Fountain pen nibs are made in a bewildering array of sizes and styles. Of course, covering everything about every kind of nib in one article would be bewildering as well—I won’t do that—but there should be enough useful information to help you better decide what nibs might best suit your writing style. In this article, I’ll pretend to be knowledgeable about the following aspects of nibs:
- Nib tip shapes
- Nib sizes and types
Nib Tip Shapes
There are three basic nib shapes: Round, stub, and italic. Ballpoint, oblique, and calligraphy nibs are merely slight variations of the round and italic shapes, and I’ll discuss these variations in their appropriate contexts.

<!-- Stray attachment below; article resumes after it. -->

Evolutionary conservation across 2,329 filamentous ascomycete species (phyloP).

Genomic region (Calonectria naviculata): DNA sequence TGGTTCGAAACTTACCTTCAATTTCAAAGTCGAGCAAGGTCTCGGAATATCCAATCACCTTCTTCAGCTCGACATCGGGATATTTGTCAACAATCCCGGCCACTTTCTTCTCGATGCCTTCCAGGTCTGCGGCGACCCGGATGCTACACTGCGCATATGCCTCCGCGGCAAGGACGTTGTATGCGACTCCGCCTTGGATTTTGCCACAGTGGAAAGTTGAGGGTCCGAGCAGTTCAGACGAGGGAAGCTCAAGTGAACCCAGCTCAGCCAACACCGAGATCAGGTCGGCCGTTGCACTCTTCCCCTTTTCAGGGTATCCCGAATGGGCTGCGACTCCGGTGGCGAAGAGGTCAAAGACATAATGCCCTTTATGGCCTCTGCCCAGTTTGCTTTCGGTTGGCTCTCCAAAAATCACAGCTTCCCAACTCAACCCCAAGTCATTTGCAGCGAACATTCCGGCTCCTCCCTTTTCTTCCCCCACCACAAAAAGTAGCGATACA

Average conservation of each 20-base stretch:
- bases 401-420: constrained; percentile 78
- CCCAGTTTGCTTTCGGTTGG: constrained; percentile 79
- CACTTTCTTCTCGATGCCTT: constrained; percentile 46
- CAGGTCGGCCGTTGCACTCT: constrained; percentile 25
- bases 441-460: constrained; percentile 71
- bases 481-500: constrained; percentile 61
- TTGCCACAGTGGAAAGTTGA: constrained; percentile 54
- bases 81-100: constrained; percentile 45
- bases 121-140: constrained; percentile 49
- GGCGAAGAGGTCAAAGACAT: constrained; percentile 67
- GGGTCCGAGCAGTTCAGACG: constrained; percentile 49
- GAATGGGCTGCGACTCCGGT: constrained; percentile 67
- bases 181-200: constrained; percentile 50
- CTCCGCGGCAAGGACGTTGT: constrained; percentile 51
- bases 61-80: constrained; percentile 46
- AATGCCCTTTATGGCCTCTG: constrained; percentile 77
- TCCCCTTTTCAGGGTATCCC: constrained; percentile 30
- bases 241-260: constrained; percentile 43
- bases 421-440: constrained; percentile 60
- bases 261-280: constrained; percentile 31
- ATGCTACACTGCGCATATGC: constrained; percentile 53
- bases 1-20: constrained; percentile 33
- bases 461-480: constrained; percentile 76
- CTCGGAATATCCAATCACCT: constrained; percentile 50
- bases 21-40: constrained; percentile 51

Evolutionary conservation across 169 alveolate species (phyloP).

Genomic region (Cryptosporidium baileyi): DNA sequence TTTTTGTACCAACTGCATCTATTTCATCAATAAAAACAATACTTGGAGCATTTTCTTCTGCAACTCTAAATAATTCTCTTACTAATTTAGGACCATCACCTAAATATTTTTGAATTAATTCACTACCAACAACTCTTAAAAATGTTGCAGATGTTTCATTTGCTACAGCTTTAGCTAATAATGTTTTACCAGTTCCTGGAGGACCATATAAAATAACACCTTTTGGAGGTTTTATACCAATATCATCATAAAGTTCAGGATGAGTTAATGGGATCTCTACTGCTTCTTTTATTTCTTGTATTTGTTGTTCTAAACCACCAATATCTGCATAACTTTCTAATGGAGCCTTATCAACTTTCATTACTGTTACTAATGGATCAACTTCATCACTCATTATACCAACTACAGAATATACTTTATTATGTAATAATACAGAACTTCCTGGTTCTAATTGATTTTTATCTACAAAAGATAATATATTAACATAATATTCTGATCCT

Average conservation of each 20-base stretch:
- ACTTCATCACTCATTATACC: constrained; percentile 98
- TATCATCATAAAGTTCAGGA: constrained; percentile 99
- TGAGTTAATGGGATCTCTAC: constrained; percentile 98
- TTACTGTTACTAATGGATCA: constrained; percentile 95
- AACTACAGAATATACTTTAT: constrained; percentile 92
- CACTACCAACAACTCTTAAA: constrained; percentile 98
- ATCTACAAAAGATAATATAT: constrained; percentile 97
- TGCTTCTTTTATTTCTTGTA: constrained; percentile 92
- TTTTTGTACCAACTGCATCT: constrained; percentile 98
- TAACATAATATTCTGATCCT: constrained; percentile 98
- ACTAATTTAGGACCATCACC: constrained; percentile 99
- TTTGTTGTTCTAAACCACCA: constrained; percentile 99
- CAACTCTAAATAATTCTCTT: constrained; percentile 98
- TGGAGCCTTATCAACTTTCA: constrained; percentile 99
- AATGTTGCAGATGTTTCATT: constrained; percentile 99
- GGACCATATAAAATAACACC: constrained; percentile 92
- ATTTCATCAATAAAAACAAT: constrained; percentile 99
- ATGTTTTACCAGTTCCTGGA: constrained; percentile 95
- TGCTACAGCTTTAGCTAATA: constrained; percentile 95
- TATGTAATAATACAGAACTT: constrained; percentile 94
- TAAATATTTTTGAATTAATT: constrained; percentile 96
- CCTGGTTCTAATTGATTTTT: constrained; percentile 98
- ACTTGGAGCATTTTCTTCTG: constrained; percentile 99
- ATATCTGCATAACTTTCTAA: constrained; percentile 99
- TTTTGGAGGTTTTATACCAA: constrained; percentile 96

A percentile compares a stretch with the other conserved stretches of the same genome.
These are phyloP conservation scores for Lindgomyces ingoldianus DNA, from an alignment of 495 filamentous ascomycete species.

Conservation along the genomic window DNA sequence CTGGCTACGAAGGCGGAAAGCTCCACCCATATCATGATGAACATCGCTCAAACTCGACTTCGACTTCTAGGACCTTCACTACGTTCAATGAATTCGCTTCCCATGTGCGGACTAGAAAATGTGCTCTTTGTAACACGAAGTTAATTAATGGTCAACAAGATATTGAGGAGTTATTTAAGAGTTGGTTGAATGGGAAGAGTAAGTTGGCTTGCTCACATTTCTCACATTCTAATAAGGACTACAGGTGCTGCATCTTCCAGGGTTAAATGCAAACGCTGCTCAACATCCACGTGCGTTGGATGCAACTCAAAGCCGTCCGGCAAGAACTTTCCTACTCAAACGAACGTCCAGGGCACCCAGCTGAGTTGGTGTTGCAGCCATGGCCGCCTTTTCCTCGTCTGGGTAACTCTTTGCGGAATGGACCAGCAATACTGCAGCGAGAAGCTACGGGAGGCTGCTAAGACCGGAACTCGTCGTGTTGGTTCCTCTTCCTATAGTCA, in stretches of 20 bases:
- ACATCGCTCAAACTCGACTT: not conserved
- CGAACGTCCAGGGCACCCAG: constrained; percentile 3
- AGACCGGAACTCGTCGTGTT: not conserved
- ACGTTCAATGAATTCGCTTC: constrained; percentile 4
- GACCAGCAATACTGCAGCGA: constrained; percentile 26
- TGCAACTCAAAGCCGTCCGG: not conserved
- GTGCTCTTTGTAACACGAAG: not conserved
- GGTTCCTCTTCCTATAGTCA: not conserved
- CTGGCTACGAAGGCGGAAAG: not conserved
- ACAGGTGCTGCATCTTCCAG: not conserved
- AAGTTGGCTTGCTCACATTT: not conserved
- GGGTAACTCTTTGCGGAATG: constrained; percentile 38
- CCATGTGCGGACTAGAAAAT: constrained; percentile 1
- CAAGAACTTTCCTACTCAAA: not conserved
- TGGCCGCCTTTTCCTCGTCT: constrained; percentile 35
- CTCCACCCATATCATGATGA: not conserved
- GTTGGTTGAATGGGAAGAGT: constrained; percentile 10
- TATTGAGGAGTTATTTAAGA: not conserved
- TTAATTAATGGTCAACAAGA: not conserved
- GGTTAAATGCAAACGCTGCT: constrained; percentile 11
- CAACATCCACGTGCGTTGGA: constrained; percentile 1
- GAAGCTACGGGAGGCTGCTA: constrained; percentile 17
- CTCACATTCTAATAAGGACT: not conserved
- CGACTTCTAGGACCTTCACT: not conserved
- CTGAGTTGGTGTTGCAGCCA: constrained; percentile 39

Round Nibs: A round nib is ground and polished to have roughly a circular footprint so that its line width is fairly uniform no matter what direction the nib is moving across the paper. I say “roughly” because the shape is rarely a true circle. Nibs are small, and hands are big. Grinding a nib to a geometrically perfect shape by hand just isn’t possible, but this is one area in which “close enough” really is close enough. Here is a magnified silhouette representing the basic shape of a round nib, together with a cross illustrating the uniform stroke width that this nib produces: